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Political History of Tamil Nadu: Justice Party

Justice Party

The major political organization of that time, Indian National Congress was dominated by Brahmins had refused to consider the demands of non-brahmin members. Thus the non-brahmin leaders of Madras Presidency began to think of floating a non-brahmin political organization. The prospects of political reforms after the First World War, and the possibilities of representing institutions stimulated their move.

In 1916 Dr.T.M. Nair, Pitti Theagarayar and Dr.C. Natesan founded the South Indian Liberal Federation to promote and safeguard the socio-economic political interests of the non-brahmin. This South Indian Liberal Federation (SILF) came to be popularly known as the “Justice Party” named after the English journal Justice. Through their relentless efforts they secured reservation of seats for the non-brahmin in the elections to the legislative council.

The main objectives of the Justice Party (JP)

i)   To create and promote the Educational, Social, Economic, Political and material progress of all communities other than Brahmins of South India.
ii)  To work for Non-Brahmins upliftment through Constitutional government.
iii) To make the government truly a representative government.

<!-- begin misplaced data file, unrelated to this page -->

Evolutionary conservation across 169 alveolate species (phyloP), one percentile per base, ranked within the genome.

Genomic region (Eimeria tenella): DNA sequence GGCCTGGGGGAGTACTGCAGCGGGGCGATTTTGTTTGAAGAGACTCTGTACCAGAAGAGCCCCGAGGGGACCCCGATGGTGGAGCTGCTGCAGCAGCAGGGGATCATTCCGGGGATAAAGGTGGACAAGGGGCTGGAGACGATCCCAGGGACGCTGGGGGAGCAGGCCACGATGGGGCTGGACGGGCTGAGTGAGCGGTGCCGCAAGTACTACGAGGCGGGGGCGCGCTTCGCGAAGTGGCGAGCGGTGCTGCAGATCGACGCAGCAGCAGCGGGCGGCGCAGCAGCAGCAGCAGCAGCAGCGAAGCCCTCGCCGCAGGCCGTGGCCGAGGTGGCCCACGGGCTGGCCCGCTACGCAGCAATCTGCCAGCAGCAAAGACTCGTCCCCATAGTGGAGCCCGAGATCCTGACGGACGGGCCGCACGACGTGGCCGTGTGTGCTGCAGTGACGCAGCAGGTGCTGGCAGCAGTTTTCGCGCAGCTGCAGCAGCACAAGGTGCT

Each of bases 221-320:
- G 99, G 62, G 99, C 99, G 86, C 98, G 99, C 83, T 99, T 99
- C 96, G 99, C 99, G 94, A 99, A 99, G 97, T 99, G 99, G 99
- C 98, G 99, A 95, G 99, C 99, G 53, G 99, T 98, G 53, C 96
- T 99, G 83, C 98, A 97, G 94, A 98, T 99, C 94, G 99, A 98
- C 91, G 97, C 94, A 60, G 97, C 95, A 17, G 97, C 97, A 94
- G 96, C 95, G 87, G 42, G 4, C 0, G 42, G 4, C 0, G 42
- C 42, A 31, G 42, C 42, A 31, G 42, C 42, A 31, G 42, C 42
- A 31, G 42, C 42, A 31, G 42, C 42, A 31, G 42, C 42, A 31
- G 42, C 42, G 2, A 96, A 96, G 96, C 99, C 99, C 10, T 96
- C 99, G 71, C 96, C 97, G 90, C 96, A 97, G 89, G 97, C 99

iv) To create public opinion infavour of Non-Brahmins demand.

Montagu Chelmsford reforms 1919 introduced dyarchy in the presidencies by which a few departments were earmarked for Indian ministers chosen from the elected members. In the first elections under dyarchy in 1920, the Indian National Congress as a part of the Non-Co-operation Movement boycotted the elections, but many congressmen contested the elections under different banners.

The Justice Party won majority of the seats and A.Subbarayalu became the Chief Minister and after his death, Raja of Panagal became the Chief Minister of Madras in 1921.

Contributions of Justice Party

In spite of the fluctuating fortunes in the subsequent elections, the Justice party continued to hold power from 1921 to 1937. They introduced a number of reforms. Through communal Government Order they ensured adequate number of opportunities to every category of non-brahmin communities. They removed discrimination against Sudras and Panchamas in public roads, transports, restaurants and public wells. They regulated the temple affairs through the newly constituted Hindu Religious Endowment Board, earmarked plots of land for the Panchamas (Panchami’s Land) introduced new township and industrial estates. Special efforts were taken to provide education for the children of depressed classess. For the first time they experimented with “Noon Meal Scheme” in a few schools. Knowledge of Sanskrit as the basic eligibility for medical education was removed which facilitated non-brahmin students gaining entry into medical education. On an initiative from Dr. Muthulakshmi and others, Devadasi system was abolished in Tami nadu and women were enfranchised. Co-operative societies were promoted. Mirasdari system was abolished, and a number of irrigation schemes were introduced in 1923.

Annamalai University and Andhra University were founded during their regime. It was the Justice Party  which provided the most successful government though they were assigned only a few departments.

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